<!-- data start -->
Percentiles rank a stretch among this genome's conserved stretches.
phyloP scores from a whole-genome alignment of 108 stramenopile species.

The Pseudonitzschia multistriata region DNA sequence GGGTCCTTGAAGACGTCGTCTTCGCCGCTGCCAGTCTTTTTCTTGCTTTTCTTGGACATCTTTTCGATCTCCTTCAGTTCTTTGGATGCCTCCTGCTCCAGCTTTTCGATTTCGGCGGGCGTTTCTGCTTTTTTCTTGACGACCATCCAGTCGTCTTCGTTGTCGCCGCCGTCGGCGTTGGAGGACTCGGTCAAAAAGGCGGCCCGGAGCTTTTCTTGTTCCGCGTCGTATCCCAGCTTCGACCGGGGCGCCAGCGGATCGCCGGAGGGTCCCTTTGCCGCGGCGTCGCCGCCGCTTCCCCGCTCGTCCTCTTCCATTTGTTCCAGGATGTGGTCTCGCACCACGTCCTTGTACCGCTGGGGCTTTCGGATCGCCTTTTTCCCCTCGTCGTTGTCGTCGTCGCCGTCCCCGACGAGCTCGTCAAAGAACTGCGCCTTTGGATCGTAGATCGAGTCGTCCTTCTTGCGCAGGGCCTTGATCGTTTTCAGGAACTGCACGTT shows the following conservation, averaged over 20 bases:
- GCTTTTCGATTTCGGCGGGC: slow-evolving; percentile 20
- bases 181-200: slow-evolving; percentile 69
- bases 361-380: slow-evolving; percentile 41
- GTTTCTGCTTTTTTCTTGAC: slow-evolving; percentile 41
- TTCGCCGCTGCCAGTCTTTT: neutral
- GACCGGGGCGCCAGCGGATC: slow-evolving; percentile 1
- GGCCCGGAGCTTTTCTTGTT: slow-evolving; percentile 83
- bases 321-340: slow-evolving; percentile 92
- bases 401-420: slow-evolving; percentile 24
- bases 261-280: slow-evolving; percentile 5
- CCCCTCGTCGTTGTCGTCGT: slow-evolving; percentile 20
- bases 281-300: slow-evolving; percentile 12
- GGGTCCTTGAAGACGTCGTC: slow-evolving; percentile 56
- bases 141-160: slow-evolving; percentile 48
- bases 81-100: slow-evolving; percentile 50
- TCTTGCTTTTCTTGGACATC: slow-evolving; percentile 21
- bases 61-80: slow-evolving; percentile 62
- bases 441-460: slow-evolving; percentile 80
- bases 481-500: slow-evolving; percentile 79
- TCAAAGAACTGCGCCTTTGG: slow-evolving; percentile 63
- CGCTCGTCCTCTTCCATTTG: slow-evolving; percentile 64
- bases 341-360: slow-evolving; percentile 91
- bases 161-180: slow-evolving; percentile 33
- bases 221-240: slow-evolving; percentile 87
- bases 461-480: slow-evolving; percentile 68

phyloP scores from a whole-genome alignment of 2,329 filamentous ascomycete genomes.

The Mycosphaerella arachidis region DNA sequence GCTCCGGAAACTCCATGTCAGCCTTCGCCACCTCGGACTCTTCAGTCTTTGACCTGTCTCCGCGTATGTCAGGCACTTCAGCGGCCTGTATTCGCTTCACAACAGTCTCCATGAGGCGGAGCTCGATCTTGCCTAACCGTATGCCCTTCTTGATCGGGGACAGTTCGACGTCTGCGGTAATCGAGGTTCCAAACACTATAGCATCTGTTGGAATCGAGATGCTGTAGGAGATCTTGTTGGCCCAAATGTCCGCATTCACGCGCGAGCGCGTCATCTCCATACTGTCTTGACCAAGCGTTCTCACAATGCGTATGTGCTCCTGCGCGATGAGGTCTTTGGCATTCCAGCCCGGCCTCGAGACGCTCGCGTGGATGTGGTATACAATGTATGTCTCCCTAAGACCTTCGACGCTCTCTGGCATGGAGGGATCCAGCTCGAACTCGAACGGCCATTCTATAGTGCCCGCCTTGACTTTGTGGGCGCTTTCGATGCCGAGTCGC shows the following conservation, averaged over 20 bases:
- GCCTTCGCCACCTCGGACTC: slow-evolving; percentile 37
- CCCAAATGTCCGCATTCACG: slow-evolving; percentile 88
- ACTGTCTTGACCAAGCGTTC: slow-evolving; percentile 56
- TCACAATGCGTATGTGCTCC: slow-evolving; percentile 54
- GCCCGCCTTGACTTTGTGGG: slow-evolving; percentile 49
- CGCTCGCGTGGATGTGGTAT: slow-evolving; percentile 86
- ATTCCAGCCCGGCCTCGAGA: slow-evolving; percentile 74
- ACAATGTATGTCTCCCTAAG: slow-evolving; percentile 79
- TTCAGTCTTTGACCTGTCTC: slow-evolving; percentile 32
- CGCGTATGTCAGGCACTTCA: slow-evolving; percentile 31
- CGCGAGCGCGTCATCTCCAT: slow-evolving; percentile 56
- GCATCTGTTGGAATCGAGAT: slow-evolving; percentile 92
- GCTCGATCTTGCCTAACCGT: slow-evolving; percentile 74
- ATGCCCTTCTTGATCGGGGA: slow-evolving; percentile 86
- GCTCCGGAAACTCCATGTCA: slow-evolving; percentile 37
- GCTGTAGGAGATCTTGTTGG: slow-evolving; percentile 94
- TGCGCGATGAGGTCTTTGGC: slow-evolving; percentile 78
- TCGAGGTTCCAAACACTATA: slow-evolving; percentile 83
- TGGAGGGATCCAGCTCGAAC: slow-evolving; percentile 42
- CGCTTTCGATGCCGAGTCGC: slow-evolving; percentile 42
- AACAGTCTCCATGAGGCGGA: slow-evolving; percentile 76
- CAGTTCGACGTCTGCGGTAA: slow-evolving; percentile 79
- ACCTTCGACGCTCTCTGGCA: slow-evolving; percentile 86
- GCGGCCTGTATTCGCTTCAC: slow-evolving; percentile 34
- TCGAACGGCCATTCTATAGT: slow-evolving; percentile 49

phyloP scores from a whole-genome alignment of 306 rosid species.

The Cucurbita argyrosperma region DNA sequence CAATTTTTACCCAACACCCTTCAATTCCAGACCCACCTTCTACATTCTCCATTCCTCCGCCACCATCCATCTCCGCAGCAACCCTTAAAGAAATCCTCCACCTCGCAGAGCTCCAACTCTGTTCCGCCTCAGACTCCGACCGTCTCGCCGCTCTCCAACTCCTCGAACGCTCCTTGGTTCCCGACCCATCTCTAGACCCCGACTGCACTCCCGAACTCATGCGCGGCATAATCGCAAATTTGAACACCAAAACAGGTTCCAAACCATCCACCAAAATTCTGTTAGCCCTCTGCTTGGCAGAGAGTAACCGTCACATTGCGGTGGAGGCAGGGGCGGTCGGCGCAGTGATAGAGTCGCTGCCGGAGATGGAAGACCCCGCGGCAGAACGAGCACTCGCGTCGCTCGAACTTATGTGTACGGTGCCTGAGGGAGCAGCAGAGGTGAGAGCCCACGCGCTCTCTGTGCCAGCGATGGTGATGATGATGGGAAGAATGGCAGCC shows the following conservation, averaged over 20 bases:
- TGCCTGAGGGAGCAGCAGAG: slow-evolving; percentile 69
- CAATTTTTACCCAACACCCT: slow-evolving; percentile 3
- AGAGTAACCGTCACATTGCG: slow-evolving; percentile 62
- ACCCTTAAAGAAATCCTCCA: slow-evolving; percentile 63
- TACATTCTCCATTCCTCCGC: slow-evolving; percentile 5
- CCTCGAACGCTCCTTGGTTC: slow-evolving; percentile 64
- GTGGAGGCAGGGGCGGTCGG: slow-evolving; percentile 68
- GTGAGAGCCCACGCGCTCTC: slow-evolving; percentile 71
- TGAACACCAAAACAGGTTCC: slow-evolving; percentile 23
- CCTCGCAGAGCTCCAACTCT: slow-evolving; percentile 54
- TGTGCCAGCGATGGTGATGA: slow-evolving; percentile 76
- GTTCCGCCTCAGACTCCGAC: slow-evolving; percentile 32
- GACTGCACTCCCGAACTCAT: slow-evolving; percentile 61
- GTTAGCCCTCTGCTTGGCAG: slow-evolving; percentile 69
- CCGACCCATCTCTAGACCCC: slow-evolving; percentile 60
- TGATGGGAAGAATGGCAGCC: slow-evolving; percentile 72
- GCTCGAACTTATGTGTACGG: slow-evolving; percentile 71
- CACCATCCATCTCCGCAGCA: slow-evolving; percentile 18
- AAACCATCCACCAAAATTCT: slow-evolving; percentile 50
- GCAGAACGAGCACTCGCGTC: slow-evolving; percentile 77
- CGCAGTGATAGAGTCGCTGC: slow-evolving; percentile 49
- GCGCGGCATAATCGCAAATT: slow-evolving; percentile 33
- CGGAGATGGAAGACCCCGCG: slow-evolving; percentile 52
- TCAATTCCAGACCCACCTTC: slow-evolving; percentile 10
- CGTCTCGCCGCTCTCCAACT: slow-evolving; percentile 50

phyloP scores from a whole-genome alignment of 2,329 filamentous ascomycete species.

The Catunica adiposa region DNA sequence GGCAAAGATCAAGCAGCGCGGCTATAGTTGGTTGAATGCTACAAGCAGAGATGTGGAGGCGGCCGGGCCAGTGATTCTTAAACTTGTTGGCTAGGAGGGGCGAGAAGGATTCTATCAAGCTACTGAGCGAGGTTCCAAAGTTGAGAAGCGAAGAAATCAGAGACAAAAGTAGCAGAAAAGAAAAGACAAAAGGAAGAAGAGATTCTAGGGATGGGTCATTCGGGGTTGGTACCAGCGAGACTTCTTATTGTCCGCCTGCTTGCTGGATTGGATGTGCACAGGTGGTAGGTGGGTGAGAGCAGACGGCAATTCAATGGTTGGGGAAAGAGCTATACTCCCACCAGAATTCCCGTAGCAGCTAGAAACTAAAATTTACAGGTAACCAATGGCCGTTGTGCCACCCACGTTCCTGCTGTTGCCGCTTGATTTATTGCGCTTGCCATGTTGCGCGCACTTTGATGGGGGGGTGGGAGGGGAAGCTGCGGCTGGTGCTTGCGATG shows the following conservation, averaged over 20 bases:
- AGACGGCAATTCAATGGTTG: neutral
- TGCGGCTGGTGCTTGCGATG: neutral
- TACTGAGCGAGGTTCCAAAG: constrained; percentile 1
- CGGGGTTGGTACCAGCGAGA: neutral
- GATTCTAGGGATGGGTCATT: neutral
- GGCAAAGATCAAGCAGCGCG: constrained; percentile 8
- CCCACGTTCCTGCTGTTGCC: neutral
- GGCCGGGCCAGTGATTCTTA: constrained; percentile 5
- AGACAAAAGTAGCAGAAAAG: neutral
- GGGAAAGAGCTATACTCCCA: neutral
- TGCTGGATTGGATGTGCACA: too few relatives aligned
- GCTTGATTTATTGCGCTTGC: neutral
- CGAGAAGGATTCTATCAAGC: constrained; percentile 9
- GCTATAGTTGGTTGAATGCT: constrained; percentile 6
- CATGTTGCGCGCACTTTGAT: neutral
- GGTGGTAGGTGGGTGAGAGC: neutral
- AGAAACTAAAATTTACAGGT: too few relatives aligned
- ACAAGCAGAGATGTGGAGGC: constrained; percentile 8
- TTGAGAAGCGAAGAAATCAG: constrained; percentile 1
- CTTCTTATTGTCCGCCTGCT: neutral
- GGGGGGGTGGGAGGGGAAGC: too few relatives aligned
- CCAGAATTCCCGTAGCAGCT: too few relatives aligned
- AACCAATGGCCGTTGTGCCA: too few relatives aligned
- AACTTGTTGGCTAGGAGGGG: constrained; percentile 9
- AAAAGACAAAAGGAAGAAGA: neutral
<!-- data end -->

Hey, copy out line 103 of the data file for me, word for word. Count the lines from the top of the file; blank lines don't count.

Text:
- TTGAGAAGCGAAGAAATCAG: constrained; percentile 1